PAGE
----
ARGUSVILLE, N.D. – Gov. Doug Burgum today highlighted the benefits of the FM Area Diversion for the Fargo-Moorhead-West Fargo metro area and the entire state of North Dakota during a groundbreaking ceremony for the 30-mile diversion channel, a key piece of the comprehensive flood protection project.
Today’s groundbreaking near Argusville was attended by local, state and federal officials and was held in conjunction with the Red River Valley Alliance, which is the Public-Private Partnership (P3) developer for the project – the first P3 of its kind in the nation for flood management – as well as the Metro Flood Diversion Authority and ASN Contractors.
“This is a landmark day for one of the largest infrastructure projects in North Dakota history,” Burgum said, noting the State of North Dakota added to its major commitment to the diversion project last year when the Legislature and the governor approved $435.5 million in bonding that increased the state’s total pledge to $870 million. “By protecting more than 235,000 people, over $25 billion in property value and nearly 20% of our state’s sales tax collections, and reducing the need for flood insurance, this project will save hundreds of millions of dollars for taxpayers while also serving as a national model for how to accomplish a major flood protection project with local, state, federal and private sector collaboration. We are deeply grateful to all the project partners whose tireless work allows us to this celebrate this milestone.”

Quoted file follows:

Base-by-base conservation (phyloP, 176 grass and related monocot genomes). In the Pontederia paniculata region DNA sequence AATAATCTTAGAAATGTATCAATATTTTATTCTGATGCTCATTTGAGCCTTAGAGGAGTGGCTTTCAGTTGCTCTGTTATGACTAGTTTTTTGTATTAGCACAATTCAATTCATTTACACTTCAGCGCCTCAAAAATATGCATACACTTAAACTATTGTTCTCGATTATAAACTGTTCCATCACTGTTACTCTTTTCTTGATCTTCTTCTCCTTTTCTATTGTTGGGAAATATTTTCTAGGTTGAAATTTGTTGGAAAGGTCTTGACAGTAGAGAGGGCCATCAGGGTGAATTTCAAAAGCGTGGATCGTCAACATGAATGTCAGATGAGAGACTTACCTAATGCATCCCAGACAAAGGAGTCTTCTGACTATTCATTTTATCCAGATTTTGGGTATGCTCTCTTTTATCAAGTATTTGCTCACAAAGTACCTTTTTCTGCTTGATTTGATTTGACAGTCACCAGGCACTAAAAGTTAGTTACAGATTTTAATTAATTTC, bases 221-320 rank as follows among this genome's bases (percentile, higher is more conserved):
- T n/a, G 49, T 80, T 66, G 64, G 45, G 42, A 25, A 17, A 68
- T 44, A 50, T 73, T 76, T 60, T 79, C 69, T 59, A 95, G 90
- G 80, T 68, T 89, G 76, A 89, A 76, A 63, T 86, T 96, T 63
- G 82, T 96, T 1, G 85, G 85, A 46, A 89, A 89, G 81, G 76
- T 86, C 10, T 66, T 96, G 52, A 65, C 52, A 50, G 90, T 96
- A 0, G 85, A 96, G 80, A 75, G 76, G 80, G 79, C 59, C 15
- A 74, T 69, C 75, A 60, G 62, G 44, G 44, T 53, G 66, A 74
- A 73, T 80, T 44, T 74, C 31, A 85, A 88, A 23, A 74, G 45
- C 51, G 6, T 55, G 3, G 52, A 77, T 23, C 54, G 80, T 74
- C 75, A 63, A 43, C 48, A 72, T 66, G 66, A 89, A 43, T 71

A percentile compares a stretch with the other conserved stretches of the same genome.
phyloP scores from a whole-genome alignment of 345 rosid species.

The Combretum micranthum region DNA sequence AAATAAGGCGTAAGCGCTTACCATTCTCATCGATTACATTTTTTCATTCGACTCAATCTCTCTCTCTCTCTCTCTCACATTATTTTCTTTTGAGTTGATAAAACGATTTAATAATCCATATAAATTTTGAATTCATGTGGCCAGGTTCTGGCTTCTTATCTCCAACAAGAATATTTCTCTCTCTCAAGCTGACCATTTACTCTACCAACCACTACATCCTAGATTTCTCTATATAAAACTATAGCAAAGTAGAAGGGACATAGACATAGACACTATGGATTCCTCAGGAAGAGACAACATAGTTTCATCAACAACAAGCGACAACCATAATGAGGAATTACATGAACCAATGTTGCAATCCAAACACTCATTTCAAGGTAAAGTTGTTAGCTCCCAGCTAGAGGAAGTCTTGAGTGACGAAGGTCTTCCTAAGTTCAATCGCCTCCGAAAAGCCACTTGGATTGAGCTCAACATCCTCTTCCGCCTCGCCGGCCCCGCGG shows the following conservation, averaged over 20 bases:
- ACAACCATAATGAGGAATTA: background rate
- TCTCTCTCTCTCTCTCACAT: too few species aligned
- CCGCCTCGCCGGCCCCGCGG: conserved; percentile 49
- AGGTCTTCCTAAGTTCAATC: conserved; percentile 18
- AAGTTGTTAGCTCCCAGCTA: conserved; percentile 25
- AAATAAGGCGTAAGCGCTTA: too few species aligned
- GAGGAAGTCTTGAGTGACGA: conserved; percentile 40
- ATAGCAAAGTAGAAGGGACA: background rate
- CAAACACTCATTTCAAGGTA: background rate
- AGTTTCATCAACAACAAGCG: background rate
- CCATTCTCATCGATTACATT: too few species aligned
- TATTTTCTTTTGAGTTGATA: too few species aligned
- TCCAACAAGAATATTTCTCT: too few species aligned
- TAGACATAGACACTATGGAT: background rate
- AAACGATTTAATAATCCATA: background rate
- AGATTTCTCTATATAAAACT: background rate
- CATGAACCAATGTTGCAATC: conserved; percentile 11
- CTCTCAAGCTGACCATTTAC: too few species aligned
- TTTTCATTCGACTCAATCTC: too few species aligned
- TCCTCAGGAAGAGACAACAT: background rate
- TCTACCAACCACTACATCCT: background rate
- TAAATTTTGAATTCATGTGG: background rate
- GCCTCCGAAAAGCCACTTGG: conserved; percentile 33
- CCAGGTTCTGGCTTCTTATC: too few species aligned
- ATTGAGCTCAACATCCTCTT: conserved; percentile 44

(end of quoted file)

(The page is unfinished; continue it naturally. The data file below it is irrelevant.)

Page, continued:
Construction on the diversion project began in spring 2017, but a U.S. District Court judge approved a temporary injunction in September 2017 ordering work to stop. The ruling recognized the need for permanent flood protection for Fargo-Moorhead and strongly encouraged all parties to work together to agree on a project that can serve the interests of both states and the affected communities.
Burgum and then-Minnesota Gov. Mark Dayton met in October 2018 and jointly decided to create the 16-member F-M Area Flood Diversion Task Force to address the Minnesota Department of Natural Resources’ (DNR) concerns about the diversion project. The Task Force had eight members from each state, including representatives of upstream and downstream interests. Burgum and Dayton co-chaired the Task Force, which convened five times in three months – aided by technical subcommittees that spent hundreds of hours analyzing alternatives – to try to reach consensus on components of the project. The group’s work led to the diversion authority submitting a new permit application to the DNR in March 2018, which was ultimately granted.
Substantial completion of the diversion project is expected by 2027.